OKLAHOMA CITY – Rep. Earl Sears says he will sponsor legislation that would put regulations on the wind industry.
Sears, R-Bartlesville, is the incoming chairman of the House Appropriations and Budget Committee.
He said the proposed regulations will contain three key elements: siting and setbacks regarding location of wind farms; decommissioning; and public hearings that would allow residents of communities near planned wind farm projects to express their views.
The legislator said he is still working out the details.
Sears said he will also sponsor legislation that would review tax credits for the industry. He said he has no plans to make changes to incentives that operational wind farms are receiving, but that credits for new developments need to be evaluated.
He called such credits “very lucrative.”
“This is a huge issue,” Sears recently told the Oklahoma Corporation Commission, which is studying issues associated with the wind industry at the request of Senate President Pro Tem Brian Bingman, R-Sapulpa. “It is one I truly believe for Oklahoma that we need to absolutely take a step back and consider regulations and rules with regard to the wind industry and where we are putting these particular farms.”
Property rights are involved in the issue, Sears said.
“It is just like a city council, as you well know, the neighborhoods that you live in and everybody in this room lives in, the neighbor next door doesn’t get to be able to put that old used icebox and sewing machine and washing machine out in the front yard,” Sears said. “We have rules, regulations and city ordinances. And right now, I am of the opinion we don’t have enough regulations.”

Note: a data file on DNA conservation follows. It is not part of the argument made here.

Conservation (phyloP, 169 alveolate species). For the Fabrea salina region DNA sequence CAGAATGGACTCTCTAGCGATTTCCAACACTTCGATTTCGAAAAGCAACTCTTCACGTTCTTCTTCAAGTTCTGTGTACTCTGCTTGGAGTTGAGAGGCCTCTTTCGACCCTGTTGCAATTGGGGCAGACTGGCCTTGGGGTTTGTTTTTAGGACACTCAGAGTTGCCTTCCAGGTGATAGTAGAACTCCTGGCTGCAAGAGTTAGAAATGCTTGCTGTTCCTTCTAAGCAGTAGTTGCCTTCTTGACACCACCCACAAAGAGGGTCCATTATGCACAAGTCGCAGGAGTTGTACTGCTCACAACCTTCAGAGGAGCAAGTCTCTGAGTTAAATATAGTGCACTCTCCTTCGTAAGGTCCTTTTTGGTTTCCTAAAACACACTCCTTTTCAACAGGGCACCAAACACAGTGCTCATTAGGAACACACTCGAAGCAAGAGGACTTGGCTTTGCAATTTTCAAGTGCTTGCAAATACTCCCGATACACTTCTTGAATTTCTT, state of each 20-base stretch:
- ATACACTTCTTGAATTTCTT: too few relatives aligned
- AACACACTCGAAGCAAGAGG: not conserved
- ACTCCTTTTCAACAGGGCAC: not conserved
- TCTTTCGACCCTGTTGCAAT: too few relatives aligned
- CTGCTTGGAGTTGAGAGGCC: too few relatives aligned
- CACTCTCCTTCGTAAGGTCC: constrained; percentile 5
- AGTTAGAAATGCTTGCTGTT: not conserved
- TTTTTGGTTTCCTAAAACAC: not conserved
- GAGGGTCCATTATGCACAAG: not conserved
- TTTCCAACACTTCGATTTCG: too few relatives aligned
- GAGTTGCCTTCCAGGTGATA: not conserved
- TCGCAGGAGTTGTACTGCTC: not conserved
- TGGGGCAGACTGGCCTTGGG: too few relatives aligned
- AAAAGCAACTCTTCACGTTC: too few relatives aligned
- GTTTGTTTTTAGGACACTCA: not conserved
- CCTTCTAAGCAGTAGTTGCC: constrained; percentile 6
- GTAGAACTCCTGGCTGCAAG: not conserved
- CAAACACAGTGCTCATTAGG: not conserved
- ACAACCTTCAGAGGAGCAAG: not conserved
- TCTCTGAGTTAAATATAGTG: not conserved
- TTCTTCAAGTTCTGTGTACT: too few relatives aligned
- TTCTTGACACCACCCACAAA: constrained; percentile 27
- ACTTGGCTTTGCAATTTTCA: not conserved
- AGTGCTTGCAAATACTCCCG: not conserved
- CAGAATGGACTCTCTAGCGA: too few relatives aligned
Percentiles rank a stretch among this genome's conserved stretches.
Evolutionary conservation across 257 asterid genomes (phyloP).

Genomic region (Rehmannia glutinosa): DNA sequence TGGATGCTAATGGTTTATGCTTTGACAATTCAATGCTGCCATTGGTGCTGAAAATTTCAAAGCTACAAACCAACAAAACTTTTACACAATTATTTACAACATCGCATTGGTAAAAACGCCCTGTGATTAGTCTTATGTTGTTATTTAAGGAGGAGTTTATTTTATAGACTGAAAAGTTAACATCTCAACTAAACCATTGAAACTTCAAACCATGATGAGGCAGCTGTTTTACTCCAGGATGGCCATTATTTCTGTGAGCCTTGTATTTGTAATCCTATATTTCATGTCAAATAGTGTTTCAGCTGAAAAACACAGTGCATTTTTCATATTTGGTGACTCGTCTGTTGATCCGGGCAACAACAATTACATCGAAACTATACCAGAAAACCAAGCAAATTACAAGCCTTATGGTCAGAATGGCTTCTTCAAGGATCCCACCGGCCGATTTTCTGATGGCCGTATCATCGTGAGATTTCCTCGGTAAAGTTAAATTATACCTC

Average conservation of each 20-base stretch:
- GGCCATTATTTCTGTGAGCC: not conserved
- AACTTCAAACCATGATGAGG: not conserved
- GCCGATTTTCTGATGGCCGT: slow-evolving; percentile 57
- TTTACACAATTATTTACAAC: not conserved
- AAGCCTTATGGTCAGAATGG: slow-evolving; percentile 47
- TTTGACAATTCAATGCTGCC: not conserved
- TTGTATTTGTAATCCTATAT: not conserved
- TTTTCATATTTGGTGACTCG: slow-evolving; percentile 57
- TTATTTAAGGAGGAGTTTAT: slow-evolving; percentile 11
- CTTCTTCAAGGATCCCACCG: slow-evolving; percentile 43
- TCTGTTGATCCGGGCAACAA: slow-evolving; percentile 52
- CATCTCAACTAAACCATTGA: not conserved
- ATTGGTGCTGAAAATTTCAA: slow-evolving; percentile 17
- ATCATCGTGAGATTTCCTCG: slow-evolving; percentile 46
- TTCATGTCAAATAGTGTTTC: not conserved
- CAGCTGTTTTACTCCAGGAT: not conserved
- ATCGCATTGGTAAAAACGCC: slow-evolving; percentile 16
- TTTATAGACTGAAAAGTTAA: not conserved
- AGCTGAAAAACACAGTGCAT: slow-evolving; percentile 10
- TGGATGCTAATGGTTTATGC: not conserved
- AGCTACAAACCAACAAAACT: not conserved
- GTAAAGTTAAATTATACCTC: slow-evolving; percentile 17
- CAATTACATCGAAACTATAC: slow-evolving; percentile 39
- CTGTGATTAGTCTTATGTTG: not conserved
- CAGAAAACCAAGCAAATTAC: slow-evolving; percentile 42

Sears said he believes the Corporation Commission is the best entity to regulate the industry.
“We don’t want to over-regulate this industry, but we absolutely have to put something out there,” Sears said.
Jeffrey Clark, executive director of The Wind Coalition, said industry officials are willing to work with lawmakers to address anxiety about wind farms. Tax credits also need a second look, the trade group’s leader said.
But Clark emphasized that Oklahoma’s wind power industry needs to be competitive with surrounding states, such as Texas and Kansas.
Clark said he expects lawmakers to file a number of bills that affect the wind industry. He said he is eager to see the details of the measures.
“We recognize the current structure needs to be reviewed,” he said.
An effort last year, Senate Bill 1440, to put a moratorium on wind farms east of Interstate 35 for three years failed to garner legislative support. Sears was the House author, and Bingman was the Senate author.
The results of the Corporation Commission study are expected to be released by the end of the year, said Matt Skinner, a spokesman for the commission.